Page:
Monday, January 12, 2009

Economic Statism

This is completely opposite of the predominant meme these days, but I am firmly in the camp that government should not be meddling in the affairs of the economy - neither in bad times, nor in good.

In the last 100 years, the government has so slowly inserted itself into economic affairs that at my age (36) it almost seems hard to imagine it could be different. And there is no end in sight. And it is getting worse.

But I firmly believe that the government is to blame for the magnitude of the problems we are currently seeing in the economy. Not just the magnitude, but even the ultimate causes.

What I believe, and I don't think others understand or take into consideration, is that this isn't even so much an issue of good intentions or bad intentions. Several things done with good intentions have disasterous affects. It's not enough to have good intentions.

So not only do I think that government is to blame for where we are, but that is compounded by the fact that now more and more people lean in the direction that it is goverment that will get us through it. More good intentions. More bad results.

Our President-elect, in fact, has said that it is only Government that can get us out of the mess we are in. Some of the things that will be proposed, will no doubt make some sense. But on the whole I think the government has us on a slippery slope aimed at the ground.

It is important to realize that economics exists independent of government. The laws of economics are based on the actions of a complex system of millions of entities (people and businesses) that even if you try to control cannot be. That is why "black markets" for goods and services are created in places where control is attempted. Economic principles exist independent of government mandate - which is why trying to manipulate outcomes leads to problems. You could say it this way - government can control economies, but not economics. Reality always comes back to bite you in the ass when you turn your back on it.

Case in point - the "Great Depression" was precipitated by a disasterous managing of interest rates by the Fed. This was done politically, to prop up the British Pound, which was attempting to maintain a level pre-WWI strength peg to gold, which its post-war economy couldn't maintain. But economics can't be controlled. This led to overly-loose credit, which fuelled massive overconsumption, which was unsustainable and led to the crash and depression.

Sounds familiar. In 2004 or so I clearly remember a cover of The Economist magazine dedicated to the fact that the Fed was afraid of deflation and would be slashing rates. This led to already-overly-loose credit markets becoming even more so, which fuelled massive overconsumption, and well you see where this is going.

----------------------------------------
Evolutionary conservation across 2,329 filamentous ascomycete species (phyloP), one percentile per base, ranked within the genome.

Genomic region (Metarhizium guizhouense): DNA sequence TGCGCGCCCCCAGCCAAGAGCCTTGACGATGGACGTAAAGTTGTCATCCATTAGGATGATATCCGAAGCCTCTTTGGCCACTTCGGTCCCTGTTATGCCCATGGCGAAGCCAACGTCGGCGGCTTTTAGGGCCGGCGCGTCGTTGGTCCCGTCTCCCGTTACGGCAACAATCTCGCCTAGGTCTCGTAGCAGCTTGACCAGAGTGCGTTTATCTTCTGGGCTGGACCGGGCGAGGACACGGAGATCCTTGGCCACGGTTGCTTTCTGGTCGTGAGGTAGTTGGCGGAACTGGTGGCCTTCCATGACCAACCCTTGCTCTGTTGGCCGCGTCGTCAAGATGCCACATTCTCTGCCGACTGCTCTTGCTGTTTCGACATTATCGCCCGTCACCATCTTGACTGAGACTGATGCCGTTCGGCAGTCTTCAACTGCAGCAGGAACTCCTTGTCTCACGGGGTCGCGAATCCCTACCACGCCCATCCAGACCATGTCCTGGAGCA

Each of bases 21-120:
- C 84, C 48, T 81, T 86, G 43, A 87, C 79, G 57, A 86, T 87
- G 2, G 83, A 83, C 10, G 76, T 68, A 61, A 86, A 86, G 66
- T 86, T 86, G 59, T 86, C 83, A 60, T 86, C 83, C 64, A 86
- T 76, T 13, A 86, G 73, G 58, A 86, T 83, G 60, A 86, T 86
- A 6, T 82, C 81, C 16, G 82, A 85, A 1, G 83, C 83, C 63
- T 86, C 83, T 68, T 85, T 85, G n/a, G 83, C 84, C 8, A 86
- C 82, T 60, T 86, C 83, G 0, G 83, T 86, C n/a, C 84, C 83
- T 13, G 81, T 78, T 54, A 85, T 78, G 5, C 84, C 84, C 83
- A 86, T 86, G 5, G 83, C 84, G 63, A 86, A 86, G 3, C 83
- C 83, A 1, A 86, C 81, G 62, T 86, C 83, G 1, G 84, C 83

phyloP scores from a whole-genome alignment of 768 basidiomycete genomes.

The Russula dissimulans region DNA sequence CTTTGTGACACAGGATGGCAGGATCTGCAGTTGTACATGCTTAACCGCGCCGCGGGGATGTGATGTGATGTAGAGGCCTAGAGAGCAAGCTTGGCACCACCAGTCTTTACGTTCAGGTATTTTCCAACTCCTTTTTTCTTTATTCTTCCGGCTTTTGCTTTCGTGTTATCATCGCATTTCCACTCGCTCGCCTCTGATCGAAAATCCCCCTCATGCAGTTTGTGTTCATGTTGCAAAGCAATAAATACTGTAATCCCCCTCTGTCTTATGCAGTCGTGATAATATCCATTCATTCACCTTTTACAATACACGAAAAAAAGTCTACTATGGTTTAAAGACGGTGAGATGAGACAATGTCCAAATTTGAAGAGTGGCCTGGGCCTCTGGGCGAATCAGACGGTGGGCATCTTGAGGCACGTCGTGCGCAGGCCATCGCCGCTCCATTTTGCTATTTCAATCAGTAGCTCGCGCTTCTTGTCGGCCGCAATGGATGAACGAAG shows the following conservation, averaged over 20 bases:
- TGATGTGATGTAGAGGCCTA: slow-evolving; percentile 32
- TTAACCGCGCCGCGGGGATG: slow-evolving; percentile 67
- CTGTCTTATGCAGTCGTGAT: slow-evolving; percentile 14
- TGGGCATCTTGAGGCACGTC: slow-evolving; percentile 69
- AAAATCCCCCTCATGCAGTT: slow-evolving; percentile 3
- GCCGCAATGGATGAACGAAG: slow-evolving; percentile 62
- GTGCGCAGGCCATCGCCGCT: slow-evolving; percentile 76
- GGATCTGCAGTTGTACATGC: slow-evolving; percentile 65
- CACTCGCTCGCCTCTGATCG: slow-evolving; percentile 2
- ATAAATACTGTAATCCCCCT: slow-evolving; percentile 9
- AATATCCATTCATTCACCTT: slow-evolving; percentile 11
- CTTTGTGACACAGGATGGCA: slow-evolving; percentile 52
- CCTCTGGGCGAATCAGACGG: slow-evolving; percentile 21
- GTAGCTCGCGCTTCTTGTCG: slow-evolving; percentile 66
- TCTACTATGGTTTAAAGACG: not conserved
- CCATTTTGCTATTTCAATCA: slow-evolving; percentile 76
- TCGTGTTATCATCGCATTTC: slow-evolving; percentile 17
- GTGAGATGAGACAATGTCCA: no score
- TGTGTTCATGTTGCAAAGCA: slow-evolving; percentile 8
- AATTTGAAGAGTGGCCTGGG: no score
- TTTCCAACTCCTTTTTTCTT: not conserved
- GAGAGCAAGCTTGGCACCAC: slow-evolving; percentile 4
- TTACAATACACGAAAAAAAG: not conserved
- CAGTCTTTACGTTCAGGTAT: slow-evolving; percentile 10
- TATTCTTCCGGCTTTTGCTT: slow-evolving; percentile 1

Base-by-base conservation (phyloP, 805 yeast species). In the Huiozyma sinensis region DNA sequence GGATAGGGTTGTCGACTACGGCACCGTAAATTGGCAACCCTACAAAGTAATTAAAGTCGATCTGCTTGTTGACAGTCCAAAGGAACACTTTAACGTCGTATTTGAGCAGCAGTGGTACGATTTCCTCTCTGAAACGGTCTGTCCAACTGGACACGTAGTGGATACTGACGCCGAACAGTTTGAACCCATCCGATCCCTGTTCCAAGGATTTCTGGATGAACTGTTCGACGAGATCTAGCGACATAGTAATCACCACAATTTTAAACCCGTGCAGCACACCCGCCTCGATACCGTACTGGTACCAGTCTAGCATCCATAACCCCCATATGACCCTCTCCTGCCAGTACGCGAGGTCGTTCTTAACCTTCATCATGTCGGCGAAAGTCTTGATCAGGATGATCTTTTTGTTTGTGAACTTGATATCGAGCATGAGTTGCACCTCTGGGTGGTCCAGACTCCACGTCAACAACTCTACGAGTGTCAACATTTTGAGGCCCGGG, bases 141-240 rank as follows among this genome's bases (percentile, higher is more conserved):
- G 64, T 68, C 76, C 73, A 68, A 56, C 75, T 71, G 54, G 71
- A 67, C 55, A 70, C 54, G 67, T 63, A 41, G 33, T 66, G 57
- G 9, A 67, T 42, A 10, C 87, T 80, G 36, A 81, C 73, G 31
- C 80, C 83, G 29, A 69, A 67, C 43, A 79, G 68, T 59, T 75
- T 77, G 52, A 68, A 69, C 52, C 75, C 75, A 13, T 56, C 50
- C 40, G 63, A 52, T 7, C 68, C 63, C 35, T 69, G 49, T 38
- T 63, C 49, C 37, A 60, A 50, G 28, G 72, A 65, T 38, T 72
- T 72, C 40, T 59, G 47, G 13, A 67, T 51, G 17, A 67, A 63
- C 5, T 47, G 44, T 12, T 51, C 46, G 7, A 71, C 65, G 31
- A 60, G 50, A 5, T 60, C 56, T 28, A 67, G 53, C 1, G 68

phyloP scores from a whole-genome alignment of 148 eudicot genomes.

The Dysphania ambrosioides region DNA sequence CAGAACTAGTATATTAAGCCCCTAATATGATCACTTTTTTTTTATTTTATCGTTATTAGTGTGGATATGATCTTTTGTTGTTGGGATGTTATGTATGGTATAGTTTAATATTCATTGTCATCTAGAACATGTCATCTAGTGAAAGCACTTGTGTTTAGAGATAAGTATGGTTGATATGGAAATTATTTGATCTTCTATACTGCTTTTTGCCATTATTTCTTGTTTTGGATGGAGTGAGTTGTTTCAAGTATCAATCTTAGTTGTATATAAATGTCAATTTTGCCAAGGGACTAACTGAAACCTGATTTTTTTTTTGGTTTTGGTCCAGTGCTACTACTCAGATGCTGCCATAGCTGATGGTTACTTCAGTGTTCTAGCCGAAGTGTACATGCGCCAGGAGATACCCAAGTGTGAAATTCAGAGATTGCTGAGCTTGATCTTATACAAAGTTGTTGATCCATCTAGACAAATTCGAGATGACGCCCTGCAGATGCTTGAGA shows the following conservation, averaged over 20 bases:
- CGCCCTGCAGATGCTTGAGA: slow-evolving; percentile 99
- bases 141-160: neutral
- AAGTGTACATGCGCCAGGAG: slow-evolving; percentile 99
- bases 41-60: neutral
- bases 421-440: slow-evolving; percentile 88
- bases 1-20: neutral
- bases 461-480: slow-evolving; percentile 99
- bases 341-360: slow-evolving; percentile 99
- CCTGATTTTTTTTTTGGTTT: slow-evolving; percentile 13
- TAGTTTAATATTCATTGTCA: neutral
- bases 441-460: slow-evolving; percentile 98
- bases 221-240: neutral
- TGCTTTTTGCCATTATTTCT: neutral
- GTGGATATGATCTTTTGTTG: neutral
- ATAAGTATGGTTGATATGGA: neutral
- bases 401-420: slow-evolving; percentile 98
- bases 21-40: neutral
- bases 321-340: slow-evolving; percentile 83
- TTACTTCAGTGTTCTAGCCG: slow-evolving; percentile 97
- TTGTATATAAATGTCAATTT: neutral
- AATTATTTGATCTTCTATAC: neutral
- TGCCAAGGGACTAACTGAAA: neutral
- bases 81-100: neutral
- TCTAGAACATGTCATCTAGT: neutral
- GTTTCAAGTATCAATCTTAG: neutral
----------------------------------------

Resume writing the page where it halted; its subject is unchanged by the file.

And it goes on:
Not satisfied with having caused the problems back in 1929, the government then became part of the problem in making the depression last as long as it did. In fact, when "The Fed" was created in 19-something-teen, it was to try and make recessions shallower. And yet the recessions after the Feds creation were deeper, culminating of course, in 1929 and the miserable 1930's.

I say all of that even though I'm getting sick of the media and politicians invoking the depression in comparison to current conditions. The reality is that the conditions are nowhere near the depression.

This has been called by many, including President-elect Obama, the "worst economic crisis since the depression."But this is an outright lie. The recessions in the 1970's and 1980's were worse than this, on objective measures. Could it become worse? Of course - and it will be a self-fulfilling prophesy - because it will be the government's actions that will get us there.

But most will believe what government tells them. That the "free market" has failed and it is now time for government to take more control.

And there's the issue. This wasn't a country founded on the principle of control. It was founded on the philosophy of liberty. And especially in the last 100 years we've moved farther and farther away from that. Many times the side-effect of things done with good intentions.

The worst thing about the current thinking is that it is failing to draw the right lessons from what we've seen unfold over the last year. Many people are probably learning the right lessons actually, but it makes the government flail.

The lesson to draw is that debt has to be managed rationally. There are levels at which consumption is not sustainable - and, on average, we blew through those levels up until 2008. If anything, Government should be preaching *that* message.

The economy can grow again, and sooner, if government gets out of the way. Don't prop up failing companies and claim that it is saving an industry. Don't make future generations bail us out of the mess we're in now (by massive deficit spending). The bottom line is that government doesn't create jobs, businessmen do.

We're definitely headed toward more pain, courtesy of the government.

The worst signs are this:

* Even though the majority of Americans were against the TARP bailout bill, congress passed it anyway. The House temporarily had some balls, but they sold out fairly quickly.

* Even though the majority of Americans were against an "auto bailout", and even though congress didn't pass an "auto bailout", the executive branch still performed an "auto bailout".

The positive signs in this were that a majority of Americans were against both of these things. But that didn't stop the government of course. And it won't stop them going forward.

Worse still, a charismatic leader will be better able to convince a majority that increased economic statism is in their best interest.

And on it goes.

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